Central Ohio's Water Heater Experts
OH Lic# 27744
Simply The Easiest Way To Replace Your Water Heater
What was the capacity of your current water heater? To locate your water heater's capacity you want to find the manufacturers' rating plate or sticker on the front of most water heaters. The size is usually listed as Cap US Gallons. Try to avoid looking at the yellow Energy Guide sticker as the first hour rating is usually what is found there and that is the amount of hot water able to be produced in an hour and is much larger than the tank's actual capacity. If you have problems finding the rating plate, we have included some examples of common tanks below.
Rheem Family / Richmond / Rudd / GE
Things To Consider For Your Next Electric Water Heater
30 gallon tanks are more expensive and often have a shorter lifespan than 40 gallon models. If you have the room consider moving up to a 40 gallon. The 40 gallon models often use less energy as well.
Upsizing a 40 gallon to a 50 gallon is common. Home builders provide a 40 gallon model as standard but a 50 gallon often works better for today's households. The increased size will not add a noticeable cost in energy and a 50 gallon tank is often less than $75 more than the same 40 gallon model.
Today's tanks are larger. If you have a water heater in tight closet, make sure to consider the dimensions of the new water heater. Dimensions will be listed right on the ad. Tanks marked as "Tall" will be the narrowest selection available in the product category. These tanks are made for closets. If you have any concerns, remember we do site inspections at no additional charge.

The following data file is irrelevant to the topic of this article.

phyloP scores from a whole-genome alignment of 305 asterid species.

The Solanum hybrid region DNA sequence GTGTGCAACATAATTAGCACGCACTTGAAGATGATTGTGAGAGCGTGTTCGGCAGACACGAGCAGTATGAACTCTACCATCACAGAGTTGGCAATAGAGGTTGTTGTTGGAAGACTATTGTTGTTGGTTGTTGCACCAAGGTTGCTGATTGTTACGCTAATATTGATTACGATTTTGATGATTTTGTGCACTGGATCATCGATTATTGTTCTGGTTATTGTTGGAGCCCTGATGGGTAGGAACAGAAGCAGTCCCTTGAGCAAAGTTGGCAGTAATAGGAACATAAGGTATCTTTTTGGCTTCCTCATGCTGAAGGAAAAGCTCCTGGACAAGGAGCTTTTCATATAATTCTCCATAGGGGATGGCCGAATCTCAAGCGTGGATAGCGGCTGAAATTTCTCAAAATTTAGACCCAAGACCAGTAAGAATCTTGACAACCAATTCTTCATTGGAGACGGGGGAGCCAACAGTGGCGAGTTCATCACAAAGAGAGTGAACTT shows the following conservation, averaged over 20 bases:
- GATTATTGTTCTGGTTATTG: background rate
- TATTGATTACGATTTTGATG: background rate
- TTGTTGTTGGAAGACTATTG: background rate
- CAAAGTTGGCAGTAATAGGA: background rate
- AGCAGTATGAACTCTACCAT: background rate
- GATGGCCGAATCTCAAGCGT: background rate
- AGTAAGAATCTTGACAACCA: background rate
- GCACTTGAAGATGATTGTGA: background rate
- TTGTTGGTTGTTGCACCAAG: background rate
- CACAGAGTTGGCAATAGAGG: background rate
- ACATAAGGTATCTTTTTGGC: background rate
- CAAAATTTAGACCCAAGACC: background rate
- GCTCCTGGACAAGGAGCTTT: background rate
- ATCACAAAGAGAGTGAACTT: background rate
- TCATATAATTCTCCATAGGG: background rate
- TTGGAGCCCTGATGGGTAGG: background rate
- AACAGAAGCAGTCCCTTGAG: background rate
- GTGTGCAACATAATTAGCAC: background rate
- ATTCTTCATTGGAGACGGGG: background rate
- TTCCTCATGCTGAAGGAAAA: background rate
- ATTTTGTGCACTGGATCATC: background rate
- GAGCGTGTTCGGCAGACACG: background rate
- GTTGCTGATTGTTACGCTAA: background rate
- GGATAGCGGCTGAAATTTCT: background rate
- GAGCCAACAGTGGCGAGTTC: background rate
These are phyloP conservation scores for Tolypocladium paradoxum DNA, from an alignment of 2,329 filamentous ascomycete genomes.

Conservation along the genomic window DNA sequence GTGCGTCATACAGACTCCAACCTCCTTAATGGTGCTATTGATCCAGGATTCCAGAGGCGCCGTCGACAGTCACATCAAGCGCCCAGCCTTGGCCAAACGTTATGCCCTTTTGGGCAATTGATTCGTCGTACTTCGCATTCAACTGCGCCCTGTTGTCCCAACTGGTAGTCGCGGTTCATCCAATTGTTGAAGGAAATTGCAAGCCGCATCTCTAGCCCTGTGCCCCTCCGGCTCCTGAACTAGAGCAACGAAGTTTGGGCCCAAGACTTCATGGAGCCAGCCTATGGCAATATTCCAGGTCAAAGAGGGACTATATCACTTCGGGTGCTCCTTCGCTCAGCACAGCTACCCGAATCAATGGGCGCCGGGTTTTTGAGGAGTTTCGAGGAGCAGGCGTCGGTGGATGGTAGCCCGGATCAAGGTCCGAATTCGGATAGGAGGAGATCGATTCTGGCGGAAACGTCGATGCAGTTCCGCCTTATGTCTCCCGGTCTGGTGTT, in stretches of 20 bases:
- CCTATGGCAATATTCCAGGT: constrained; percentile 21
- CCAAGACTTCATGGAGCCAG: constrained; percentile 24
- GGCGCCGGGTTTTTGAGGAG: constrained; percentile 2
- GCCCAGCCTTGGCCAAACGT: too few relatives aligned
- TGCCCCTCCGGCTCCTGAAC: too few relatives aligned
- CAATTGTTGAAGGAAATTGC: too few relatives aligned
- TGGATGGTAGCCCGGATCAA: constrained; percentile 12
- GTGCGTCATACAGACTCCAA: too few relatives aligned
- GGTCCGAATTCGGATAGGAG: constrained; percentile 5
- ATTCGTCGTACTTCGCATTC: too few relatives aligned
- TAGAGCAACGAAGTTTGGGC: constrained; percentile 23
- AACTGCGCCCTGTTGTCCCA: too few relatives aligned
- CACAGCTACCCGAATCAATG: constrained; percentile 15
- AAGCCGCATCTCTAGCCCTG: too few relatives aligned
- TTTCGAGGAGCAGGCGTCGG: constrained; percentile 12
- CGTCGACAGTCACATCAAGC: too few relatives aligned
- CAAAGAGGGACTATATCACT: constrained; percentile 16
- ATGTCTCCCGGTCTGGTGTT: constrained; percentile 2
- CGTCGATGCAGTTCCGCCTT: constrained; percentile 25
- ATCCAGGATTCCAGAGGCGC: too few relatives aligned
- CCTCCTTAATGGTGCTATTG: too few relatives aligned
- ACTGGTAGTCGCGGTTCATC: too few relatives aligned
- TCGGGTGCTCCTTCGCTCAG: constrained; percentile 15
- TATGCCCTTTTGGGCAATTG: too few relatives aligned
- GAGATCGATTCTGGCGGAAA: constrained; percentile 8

If you want the performance of a larger water heater but don't have the room, consider choosing the water heater booster option. This non-powered booster can add an additional 50% capacity to any tank and can be added during the installation. The cost is an additional $350 but it is cheaper than a larger closet and better than cold showers.
Take into consideration your household's future needs, your new water heater could last more than a decade.
If you have 2 water heaters installed side by side. You may want to look at tankless as an option if your home has natural gas or propane. A tankless unit will replace both water tanks and considering the energy savings, return on investment can be less than 2 years in most cases. If you don't have gas service consider an 80 gallon electric model. This will reduce the overall surface area of the tanks and save a large amount of energy over the life of the unit.
Electric tankless units do not usually work well in our area. Electric tankless units require about 80 amps of power to heat enough hot water for one shower during the coldest parts of winter. Even with using 80 amps of power if anyone were to turn on the hot water elsewhere in the home, you would have a freezing shower. In order to have any chance of being satisfied with an electric tankless, you need 160 amps available for our climate. That would provide hot water to 2 fixtures at the same time. Considering our largest and newest homes only have a total of 200 amps available for the entire home, gas tankless is usually a better option. Gas tankless units provide hot water up to 3 fixtures. Propane tankless units can be installed into previously all electric homes. We have done it many times before. Below is an example of a leased 100 gallon propane tank installed to convert an electric water heater to tankless. This tank is refilled by the propane supplier, and this size tank can hold enough propane to supply an average household for a year or more.
Choose The Size Of Your Next Water Heater
Electric Water Heater Sizing